As the Buddha says in MN 117: "O meditators, I say to you there are two kinds of right view: the understanding that it is good to give alms and offerings, that both good and harmful actions will bear fruit and will be followed by karmic results.... This, O meditators, is a view which, though still subject to the defilements/cankers, is meritorious, yields worldly fruits, and brings about good results.
"But whatever there is of wisdom, of penetration, of right view conjoined with the Path -- the Path to enlightenment being pursued -- this is called 'supermundane right view,' which is not of the world, which is above the mundane and part of the Path."
In a similar way the remaining factors of the Path are to be understood. As many of those who have written about the Noble Eightfold Path have misunderstood its true nature, it is therefore appropriate to add here a few elucidating remarks about it.
This Path is fundamental for the understanding and practice of the Dharma, the Buddha's Teachings. First of all, the figurative expression "Path" should not be interpreted to mean that one advances step by step in the sequence of the enumeration until, after successively passing through all the eight stages, one finally may realize or reach one's destination, nirvana.
If this were the case, one should have first realized right view with penetration of the truth, even before one could hope to proceed to the next steps, right thought and right speech.
Each preceding stage would be the indispensable condition and foundation for each succeeding stage.
In reality, however, Links 3-5 -- constituting training in virtue (sīla) -- are the first three links cultivated. Thereafter come Links 6-8 -- constituting mental training (samādhi) -- and at last right view and so on -- constituting wisdom (paññā).
It is, however, true that a really unshakable and safe foundation for the Path is provided only by right view. For, starting from the tiniest glimmer of confidence and insight (faith and knowledge), gradually, step by step, develops into penetrating-insight (vipassanā) and so forms the immediate condition for entrance into the Four Supermundane Paths and Fruits of enlightenment for the direct realization of nirvana.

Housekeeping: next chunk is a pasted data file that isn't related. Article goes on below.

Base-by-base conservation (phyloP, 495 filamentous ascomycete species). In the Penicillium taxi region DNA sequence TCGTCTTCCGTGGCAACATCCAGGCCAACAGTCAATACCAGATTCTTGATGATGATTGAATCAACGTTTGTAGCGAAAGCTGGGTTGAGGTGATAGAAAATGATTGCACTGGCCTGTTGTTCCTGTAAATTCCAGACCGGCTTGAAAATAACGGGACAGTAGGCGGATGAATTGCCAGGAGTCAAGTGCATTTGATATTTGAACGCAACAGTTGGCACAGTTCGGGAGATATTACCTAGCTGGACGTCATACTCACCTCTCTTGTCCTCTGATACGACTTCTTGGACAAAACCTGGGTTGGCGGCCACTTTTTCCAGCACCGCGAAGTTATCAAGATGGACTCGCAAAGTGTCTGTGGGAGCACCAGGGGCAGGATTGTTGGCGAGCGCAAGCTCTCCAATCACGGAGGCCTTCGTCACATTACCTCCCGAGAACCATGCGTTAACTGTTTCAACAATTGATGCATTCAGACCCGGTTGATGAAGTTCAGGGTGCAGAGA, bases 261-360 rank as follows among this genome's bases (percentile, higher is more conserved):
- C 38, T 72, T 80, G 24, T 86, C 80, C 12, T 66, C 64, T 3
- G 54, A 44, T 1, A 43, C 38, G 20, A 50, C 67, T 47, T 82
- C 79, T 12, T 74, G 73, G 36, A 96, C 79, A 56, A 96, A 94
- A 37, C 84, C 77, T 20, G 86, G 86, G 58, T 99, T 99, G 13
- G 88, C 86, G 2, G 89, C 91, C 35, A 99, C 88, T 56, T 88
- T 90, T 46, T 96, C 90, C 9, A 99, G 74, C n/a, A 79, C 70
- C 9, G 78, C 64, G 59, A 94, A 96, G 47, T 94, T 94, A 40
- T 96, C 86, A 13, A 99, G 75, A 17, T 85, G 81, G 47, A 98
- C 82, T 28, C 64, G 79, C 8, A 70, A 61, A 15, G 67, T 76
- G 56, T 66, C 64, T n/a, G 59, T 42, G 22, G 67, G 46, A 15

Only with regard to this highest form of supermundane insight may we indeed say that all of the remaining links of the Path are nothing but the outcome and the accompaniments of right view.
Regarding the mundane Noble Eightfold path, however, its links may arise without the first link, right view.
Here it must also be emphasized that the links of the Path not only DO NOT ARISE one after the other, as already said, they partly arise simultaneously as inseparable, associated mental factors in one and the same state of consciousness.
So, for instance, under all circumstances at least four links are inseparably bound up with any karmically wholesome consciousness, namely 2, 6, 7 and 8 -- that is, right thought, right effort, right mindfulness, and right concentration (MN 117). This means that as soon as any one of these links arises, the three others do also.
On the other hand, right view is not necessarily present in every wholesome state of consciousness.
  • Path (magga) is one of the 24 conditions (see paccaya 18)
  • The Noble Eightfold Path and its Factors Explained, Ledi Sayadaw (, Wheel 245/247)
  • The Buddha's Ancient Path, by Piyadassi Thera (
  • The Noble Eightfold Path, by Bhikkhu Bodhi (Wheel 308/311)